Behold the mystery of your salvation laid before you. Behold isn’t a word that appears in our vernacular. We say things like “see, what I’m saying is…” or “look, the way to go is…” But rarely do we behold anything. Instead, our language forces us to simply glance at things, often gazing past their deeper meaning. But tonight, we are invited to behold the Eucharist. Feel it in your hand, in your mouth, and in your soul. As the Psalmist writes in Psalm 34, “taste…the goodness of the Lord.” Let the taste of the wine linger on your lips, knowing that it is the very grace of God. Truly experience the Eucharist.
In my work, I notice that the idea of Sacraments tend to give people some trouble. What are we to believe about these acts of faith? Do we have to believe in miracles to believe that Baptism or Eucharist are special? If you look at the Sacraments of the Church, very few of them are taken seriously. Marriage is plagued by infidelity and divorce. Confirmation is often imposed on youth who have no choice in the matter, and whom we rarely see after they are Confirmed. The same is often true of Baptism, which is a grossly misunderstood Sacrament. People are often skeptical and scared of Confession and few know of the power of that Sacrament. Burial and Unction people tend to get, because of their more serious nature. Ordination is only taken on as a choice, so there is often a great deal of solemnity in that Sacrament.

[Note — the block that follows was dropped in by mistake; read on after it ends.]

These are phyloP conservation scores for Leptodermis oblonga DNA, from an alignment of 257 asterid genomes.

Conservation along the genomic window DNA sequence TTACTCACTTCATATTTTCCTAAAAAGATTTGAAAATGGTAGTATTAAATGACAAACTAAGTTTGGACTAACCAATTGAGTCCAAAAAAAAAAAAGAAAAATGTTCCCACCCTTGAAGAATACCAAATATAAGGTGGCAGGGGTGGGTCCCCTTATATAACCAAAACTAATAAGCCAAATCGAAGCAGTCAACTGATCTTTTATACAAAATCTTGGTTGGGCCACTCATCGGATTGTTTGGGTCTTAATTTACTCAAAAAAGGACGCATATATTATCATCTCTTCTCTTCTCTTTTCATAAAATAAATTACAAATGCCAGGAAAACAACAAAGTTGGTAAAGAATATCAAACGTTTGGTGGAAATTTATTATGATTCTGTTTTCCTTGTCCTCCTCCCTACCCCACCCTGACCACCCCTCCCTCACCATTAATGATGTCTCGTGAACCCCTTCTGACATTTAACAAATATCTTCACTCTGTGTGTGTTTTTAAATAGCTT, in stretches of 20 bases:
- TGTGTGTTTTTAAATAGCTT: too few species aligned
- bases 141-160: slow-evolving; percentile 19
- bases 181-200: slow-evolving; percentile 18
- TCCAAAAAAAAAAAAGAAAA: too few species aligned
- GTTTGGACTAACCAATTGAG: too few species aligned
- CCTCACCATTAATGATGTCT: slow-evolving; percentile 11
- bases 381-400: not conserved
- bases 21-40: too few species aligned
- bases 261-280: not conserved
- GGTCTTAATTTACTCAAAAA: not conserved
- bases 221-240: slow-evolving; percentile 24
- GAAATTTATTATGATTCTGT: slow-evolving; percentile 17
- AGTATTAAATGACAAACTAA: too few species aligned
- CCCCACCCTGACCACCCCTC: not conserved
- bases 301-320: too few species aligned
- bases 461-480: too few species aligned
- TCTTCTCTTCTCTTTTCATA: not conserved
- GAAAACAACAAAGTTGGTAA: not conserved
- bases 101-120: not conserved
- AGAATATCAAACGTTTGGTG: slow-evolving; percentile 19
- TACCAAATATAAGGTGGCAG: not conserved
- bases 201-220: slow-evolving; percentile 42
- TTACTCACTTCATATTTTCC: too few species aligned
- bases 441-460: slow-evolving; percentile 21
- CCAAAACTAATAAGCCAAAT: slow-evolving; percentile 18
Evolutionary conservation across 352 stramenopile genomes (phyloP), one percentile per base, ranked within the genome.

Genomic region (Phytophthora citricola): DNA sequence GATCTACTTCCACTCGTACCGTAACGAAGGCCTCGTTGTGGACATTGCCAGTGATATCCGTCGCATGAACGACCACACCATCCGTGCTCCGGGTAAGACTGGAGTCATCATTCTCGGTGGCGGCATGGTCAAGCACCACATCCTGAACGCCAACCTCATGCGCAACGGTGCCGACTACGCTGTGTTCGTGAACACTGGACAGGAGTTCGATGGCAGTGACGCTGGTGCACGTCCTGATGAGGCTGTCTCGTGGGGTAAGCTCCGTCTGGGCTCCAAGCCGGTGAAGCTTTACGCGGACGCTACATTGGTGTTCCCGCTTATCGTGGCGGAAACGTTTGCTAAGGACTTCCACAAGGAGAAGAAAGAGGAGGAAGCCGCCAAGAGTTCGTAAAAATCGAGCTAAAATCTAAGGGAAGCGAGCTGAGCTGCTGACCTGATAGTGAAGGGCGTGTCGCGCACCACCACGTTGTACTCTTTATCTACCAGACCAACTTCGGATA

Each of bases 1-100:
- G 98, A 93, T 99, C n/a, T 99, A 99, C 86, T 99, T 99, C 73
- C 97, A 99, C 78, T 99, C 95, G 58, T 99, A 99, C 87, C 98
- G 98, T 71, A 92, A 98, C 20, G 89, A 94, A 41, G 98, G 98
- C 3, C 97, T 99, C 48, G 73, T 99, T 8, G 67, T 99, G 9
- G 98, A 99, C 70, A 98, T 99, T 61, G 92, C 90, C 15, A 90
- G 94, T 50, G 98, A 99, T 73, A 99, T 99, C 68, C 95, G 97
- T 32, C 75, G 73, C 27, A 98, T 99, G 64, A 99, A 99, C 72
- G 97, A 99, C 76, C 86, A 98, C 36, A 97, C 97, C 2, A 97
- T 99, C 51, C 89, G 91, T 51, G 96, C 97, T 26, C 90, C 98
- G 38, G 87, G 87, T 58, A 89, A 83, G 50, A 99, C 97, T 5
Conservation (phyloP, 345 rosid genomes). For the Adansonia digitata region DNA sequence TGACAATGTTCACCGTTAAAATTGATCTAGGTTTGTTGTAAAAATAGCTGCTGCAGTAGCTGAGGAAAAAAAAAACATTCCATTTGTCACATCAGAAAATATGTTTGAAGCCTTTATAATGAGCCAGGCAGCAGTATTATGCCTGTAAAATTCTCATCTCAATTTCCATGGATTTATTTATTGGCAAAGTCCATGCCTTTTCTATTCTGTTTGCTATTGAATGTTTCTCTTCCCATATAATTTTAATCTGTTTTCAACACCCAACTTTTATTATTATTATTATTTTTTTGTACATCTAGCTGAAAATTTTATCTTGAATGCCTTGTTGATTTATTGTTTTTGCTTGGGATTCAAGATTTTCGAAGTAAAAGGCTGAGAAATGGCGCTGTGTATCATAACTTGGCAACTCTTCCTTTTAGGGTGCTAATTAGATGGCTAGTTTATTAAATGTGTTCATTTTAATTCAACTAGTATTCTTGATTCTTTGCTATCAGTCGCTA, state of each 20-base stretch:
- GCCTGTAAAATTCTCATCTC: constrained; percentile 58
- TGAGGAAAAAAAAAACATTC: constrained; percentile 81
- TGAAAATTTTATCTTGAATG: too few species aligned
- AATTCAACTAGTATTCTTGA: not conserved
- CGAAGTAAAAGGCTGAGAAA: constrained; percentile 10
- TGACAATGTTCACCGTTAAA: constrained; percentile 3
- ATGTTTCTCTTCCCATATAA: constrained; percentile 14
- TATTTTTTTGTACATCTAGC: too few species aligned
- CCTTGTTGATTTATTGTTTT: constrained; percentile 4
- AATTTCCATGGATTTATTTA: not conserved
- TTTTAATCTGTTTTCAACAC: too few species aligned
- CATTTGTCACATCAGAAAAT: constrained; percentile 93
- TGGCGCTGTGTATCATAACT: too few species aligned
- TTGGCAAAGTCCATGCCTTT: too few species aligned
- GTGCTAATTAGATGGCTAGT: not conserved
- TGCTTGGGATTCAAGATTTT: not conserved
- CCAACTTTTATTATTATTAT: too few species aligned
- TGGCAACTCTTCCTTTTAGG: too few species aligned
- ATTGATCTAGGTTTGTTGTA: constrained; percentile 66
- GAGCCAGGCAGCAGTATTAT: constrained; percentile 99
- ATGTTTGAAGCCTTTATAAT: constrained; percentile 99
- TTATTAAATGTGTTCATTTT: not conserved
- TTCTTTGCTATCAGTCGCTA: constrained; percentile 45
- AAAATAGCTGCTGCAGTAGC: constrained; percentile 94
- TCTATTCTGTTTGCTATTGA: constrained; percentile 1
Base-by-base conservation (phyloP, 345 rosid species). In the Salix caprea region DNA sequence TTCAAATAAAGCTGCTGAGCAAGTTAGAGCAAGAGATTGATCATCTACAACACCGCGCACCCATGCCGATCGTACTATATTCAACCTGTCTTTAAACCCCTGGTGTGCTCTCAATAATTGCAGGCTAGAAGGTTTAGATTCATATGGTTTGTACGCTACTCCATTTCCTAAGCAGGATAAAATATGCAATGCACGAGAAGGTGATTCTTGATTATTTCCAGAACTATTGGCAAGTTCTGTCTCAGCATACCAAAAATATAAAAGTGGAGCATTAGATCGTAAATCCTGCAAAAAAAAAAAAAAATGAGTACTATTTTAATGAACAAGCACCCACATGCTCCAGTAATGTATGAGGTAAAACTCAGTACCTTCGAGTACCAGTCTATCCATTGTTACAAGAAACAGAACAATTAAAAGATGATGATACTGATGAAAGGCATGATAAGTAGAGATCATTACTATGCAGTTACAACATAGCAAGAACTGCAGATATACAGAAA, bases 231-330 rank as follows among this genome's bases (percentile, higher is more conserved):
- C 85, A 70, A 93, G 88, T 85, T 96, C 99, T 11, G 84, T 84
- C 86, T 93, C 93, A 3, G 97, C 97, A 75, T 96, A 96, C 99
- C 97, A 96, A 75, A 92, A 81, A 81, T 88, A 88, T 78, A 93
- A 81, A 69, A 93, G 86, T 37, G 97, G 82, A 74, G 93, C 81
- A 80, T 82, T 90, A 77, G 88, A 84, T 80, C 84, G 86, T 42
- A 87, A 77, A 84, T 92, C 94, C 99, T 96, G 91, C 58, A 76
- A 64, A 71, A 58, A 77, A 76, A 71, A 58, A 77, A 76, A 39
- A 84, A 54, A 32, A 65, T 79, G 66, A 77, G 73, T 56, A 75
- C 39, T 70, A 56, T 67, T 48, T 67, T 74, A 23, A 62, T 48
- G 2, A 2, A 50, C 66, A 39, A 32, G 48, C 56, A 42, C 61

One of the places that I feel most privileged to serve as a priest is at the Communion rail, distributing the gifts of God to the people of God. And there are many who do take the Sacrament seriously, I can see it on your faces, and it is inspiring. But I’ve also seen many people have conversations with their neighbors while kneeling at the rail. Others smack chewing gum in their mouths. And don’t even get me started on the idea of passing around crackers and grape juice in thimble sized shot glasses. At least in the Episcopal Church we have kept some dignity with the Sacrament.